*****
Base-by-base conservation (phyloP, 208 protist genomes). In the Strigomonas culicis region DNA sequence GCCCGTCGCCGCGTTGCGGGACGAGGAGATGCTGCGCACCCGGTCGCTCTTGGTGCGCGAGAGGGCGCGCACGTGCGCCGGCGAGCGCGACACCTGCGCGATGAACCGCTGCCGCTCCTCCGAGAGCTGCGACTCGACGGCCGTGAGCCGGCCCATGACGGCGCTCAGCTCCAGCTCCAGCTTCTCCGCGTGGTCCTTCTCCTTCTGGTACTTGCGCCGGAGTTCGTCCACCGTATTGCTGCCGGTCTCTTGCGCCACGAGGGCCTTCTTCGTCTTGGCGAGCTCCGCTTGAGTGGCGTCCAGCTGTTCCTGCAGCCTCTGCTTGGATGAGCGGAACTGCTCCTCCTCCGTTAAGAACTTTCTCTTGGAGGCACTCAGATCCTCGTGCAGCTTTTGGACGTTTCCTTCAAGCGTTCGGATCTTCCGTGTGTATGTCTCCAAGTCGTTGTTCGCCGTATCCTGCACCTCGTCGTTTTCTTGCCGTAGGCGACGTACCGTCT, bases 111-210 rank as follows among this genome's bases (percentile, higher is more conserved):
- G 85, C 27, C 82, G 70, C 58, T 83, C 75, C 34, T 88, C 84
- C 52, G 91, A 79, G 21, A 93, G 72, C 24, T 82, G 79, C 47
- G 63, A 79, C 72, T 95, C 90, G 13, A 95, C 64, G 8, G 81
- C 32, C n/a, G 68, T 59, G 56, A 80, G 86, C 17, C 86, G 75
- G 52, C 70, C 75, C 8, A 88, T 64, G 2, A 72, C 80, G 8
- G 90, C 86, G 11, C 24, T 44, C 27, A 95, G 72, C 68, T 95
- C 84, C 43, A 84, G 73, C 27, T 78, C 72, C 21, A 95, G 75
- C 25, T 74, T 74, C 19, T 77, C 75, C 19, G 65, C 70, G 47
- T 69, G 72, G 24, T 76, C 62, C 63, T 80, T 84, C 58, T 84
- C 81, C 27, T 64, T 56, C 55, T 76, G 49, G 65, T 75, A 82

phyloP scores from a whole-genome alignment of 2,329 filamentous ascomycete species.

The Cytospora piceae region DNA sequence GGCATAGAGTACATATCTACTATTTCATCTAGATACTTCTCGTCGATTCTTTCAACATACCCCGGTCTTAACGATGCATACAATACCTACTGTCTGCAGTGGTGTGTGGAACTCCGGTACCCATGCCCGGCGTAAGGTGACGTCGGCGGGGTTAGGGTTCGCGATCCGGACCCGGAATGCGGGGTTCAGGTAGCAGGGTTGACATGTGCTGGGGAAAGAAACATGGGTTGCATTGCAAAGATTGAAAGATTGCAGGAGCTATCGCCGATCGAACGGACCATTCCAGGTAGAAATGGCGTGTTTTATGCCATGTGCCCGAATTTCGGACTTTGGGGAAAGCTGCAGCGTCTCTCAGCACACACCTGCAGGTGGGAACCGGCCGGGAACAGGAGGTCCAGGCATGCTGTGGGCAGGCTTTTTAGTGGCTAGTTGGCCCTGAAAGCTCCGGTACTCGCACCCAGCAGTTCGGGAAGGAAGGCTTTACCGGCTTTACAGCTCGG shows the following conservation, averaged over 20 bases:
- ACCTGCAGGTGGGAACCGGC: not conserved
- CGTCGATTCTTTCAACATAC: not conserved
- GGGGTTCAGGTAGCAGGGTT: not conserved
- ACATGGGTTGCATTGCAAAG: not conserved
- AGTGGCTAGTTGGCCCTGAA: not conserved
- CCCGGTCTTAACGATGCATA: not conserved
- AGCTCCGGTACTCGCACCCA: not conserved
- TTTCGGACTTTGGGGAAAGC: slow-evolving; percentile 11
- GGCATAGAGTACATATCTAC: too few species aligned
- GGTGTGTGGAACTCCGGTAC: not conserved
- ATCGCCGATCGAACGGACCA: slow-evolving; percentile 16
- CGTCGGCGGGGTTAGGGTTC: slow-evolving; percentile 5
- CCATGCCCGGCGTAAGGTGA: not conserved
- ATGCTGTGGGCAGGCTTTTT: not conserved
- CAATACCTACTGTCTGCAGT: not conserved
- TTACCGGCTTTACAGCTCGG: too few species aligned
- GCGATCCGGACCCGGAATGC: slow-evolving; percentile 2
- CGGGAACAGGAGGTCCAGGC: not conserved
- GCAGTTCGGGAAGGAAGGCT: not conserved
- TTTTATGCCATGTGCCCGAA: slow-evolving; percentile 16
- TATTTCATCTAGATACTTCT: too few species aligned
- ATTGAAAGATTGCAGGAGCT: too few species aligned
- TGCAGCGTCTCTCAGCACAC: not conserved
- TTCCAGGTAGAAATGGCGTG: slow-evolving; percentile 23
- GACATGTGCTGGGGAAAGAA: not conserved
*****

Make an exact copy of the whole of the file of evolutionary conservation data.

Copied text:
Base-by-base conservation (phyloP, 208 protist genomes). In the Strigomonas culicis region DNA sequence GCCCGTCGCCGCGTTGCGGGACGAGGAGATGCTGCGCACCCGGTCGCTCTTGGTGCGCGAGAGGGCGCGCACGTGCGCCGGCGAGCGCGACACCTGCGCGATGAACCGCTGCCGCTCCTCCGAGAGCTGCGACTCGACGGCCGTGAGCCGGCCCATGACGGCGCTCAGCTCCAGCTCCAGCTTCTCCGCGTGGTCCTTCTCCTTCTGGTACTTGCGCCGGAGTTCGTCCACCGTATTGCTGCCGGTCTCTTGCGCCACGAGGGCCTTCTTCGTCTTGGCGAGCTCCGCTTGAGTGGCGTCCAGCTGTTCCTGCAGCCTCTGCTTGGATGAGCGGAACTGCTCCTCCTCCGTTAAGAACTTTCTCTTGGAGGCACTCAGATCCTCGTGCAGCTTTTGGACGTTTCCTTCAAGCGTTCGGATCTTCCGTGTGTATGTCTCCAAGTCGTTGTTCGCCGTATCCTGCACCTCGTCGTTTTCTTGCCGTAGGCGACGTACCGTCT, bases 111-210 rank as follows among this genome's bases (percentile, higher is more conserved):
- G 85, C 27, C 82, G 70, C 58, T 83, C 75, C 34, T 88, C 84
- C 52, G 91, A 79, G 21, A 93, G 72, C 24, T 82, G 79, C 47
- G 63, A 79, C 72, T 95, C 90, G 13, A 95, C 64, G 8, G 81
- C 32, C n/a, G 68, T 59, G 56, A 80, G 86, C 17, C 86, G 75
- G 52, C 70, C 75, C 8, A 88, T 64, G 2, A 72, C 80, G 8
- G 90, C 86, G 11, C 24, T 44, C 27, A 95, G 72, C 68, T 95
- C 84, C 43, A 84, G 73, C 27, T 78, C 72, C 21, A 95, G 75
- C 25, T 74, T 74, C 19, T 77, C 75, C 19, G 65, C 70, G 47
- T 69, G 72, G 24, T 76, C 62, C 63, T 80, T 84, C 58, T 84
- C 81, C 27, T 64, T 56, C 55, T 76, G 49, G 65, T 75, A 82

phyloP scores from a whole-genome alignment of 2,329 filamentous ascomycete species.

The Cytospora piceae region DNA sequence GGCATAGAGTACATATCTACTATTTCATCTAGATACTTCTCGTCGATTCTTTCAACATACCCCGGTCTTAACGATGCATACAATACCTACTGTCTGCAGTGGTGTGTGGAACTCCGGTACCCATGCCCGGCGTAAGGTGACGTCGGCGGGGTTAGGGTTCGCGATCCGGACCCGGAATGCGGGGTTCAGGTAGCAGGGTTGACATGTGCTGGGGAAAGAAACATGGGTTGCATTGCAAAGATTGAAAGATTGCAGGAGCTATCGCCGATCGAACGGACCATTCCAGGTAGAAATGGCGTGTTTTATGCCATGTGCCCGAATTTCGGACTTTGGGGAAAGCTGCAGCGTCTCTCAGCACACACCTGCAGGTGGGAACCGGCCGGGAACAGGAGGTCCAGGCATGCTGTGGGCAGGCTTTTTAGTGGCTAGTTGGCCCTGAAAGCTCCGGTACTCGCACCCAGCAGTTCGGGAAGGAAGGCTTTACCGGCTTTACAGCTCGG shows the following conservation, averaged over 20 bases:
- ACCTGCAGGTGGGAACCGGC: not conserved
- CGTCGATTCTTTCAACATAC: not conserved
- GGGGTTCAGGTAGCAGGGTT: not conserved
- ACATGGGTTGCATTGCAAAG: not conserved
- AGTGGCTAGTTGGCCCTGAA: not conserved
- CCCGGTCTTAACGATGCATA: not conserved
- AGCTCCGGTACTCGCACCCA: not conserved
- TTTCGGACTTTGGGGAAAGC: slow-evolving; percentile 11
- GGCATAGAGTACATATCTAC: too few species aligned
- GGTGTGTGGAACTCCGGTAC: not conserved
- ATCGCCGATCGAACGGACCA: slow-evolving; percentile 16
- CGTCGGCGGGGTTAGGGTTC: slow-evolving; percentile 5
- CCATGCCCGGCGTAAGGTGA: not conserved
- ATGCTGTGGGCAGGCTTTTT: not conserved
- CAATACCTACTGTCTGCAGT: not conserved
- TTACCGGCTTTACAGCTCGG: too few species aligned
- GCGATCCGGACCCGGAATGC: slow-evolving; percentile 2
- CGGGAACAGGAGGTCCAGGC: not conserved
- GCAGTTCGGGAAGGAAGGCT: not conserved
- TTTTATGCCATGTGCCCGAA: slow-evolving; percentile 16
- TATTTCATCTAGATACTTCT: too few species aligned
- ATTGAAAGATTGCAGGAGCT: too few species aligned
- TGCAGCGTCTCTCAGCACAC: not conserved
- TTCCAGGTAGAAATGGCGTG: slow-evolving; percentile 23
- GACATGTGCTGGGGAAAGAA: not conserved